Use Extreme Caution Over The Long Weekend
Canada Road Safety Week Is May 12th-18th
As the Ontario Provincial Police (OPP) looked toward Canada Road Safety Week, it reported an increase in road fatalities as well as the leading behaviours linked to the deaths, which are the very focus of the national campaign.
As of May 4, 2020, 71 people have died in fatal collisions on OPP-patrolled roads. This time last year, there were 61 deaths.
While speed is linked to the highest number of fatalities (17 this year), inattentive-related deaths (12) have seen the most significant spike and are up 300 per cent over last year.
All other leading traffic fatality causal factors are up, as are fatal collisions and pedestrian deaths:
OPP traffic data 2020 - 2019 Change
Number of fatal collisions 63 - Up From 57 UP 10.5 %
Persons killed 71 - Up From 61 - UP 16.4 %
Speed-related fatalities 17 - Up From 61 - 15 UP 13.3 %
(Lack of) seat belt-related fatalities 15 - Up From - 12 UP 25.0 %
Inattentive-related fatalities 12 - Up From - 3 - UP 300.0 %
Alcohol/drug-related fatalities 12 10 UP 20.0 %
Pedestrians fatalities 14 - Up From - 8 - UP 75.0 %
Fatalities - Understanding The WHY
"Drivers need to carefully consider the main behaviours and actions that are linked to the many lives lost on our roads every year. Fatigue and prescription drug use are forms of impaired driving. Aggressive driving isn't just about speeding, it includes tail-gaiting and other unsafe maneuvers. Distracted driving isn't just about cell phones, it's also about programming your GPS or eating behind the wheel. Safe drivers mean safe roads. Drive like your life depends on it, because it does," said OPP Chief Superintendent Rohan Thompson, Commander, Highway Safety Division.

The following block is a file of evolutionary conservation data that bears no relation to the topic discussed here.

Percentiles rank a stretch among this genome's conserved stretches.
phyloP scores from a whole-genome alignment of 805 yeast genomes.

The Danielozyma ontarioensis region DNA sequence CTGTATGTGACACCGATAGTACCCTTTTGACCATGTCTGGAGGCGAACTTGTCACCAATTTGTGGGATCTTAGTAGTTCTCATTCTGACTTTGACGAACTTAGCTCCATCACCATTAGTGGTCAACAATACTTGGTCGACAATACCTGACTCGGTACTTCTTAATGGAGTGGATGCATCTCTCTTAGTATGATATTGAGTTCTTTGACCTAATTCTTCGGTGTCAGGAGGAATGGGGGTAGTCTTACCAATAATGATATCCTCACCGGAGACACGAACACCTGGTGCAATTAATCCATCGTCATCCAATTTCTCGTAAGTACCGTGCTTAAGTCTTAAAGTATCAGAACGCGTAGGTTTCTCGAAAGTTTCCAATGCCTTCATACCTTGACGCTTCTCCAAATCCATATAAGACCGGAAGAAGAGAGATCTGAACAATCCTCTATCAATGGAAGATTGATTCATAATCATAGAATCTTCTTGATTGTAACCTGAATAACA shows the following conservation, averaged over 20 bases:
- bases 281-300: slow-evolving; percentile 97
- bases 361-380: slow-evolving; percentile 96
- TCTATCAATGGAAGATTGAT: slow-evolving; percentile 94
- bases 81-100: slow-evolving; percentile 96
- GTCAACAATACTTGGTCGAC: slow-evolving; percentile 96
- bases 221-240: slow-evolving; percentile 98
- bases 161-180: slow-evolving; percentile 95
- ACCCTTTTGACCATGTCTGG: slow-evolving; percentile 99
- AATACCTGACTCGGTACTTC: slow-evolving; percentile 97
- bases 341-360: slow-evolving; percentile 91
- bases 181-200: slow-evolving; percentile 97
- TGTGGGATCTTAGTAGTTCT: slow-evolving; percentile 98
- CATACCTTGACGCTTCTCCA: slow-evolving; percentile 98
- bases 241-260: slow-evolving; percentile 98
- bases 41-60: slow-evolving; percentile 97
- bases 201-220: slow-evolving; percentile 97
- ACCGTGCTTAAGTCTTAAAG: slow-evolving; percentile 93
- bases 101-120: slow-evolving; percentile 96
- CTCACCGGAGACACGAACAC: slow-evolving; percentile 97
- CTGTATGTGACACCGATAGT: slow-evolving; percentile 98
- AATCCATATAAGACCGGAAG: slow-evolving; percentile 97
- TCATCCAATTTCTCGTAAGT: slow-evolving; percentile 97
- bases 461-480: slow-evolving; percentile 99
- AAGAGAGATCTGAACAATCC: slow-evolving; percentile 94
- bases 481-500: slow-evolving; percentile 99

During Canada Road Safety Week (May 12-18, 2020) the OPP is joining police services across Canada, ensuring drivers and other roads users are helping to keep roads safe.
Each year in Canada, about 2,000 people are killed and 165,000 are injured, (10,000 seriously), while using our road transportation system and costs society $37 billion (2.2% of Canadian GDP) annually (1). Addressing road crash casualties is a challenge that each country in the world is facing. Making improvements to our road system of users, infrastructure and vehicles can reduce the number of Canadians that will die or be injured on our roads.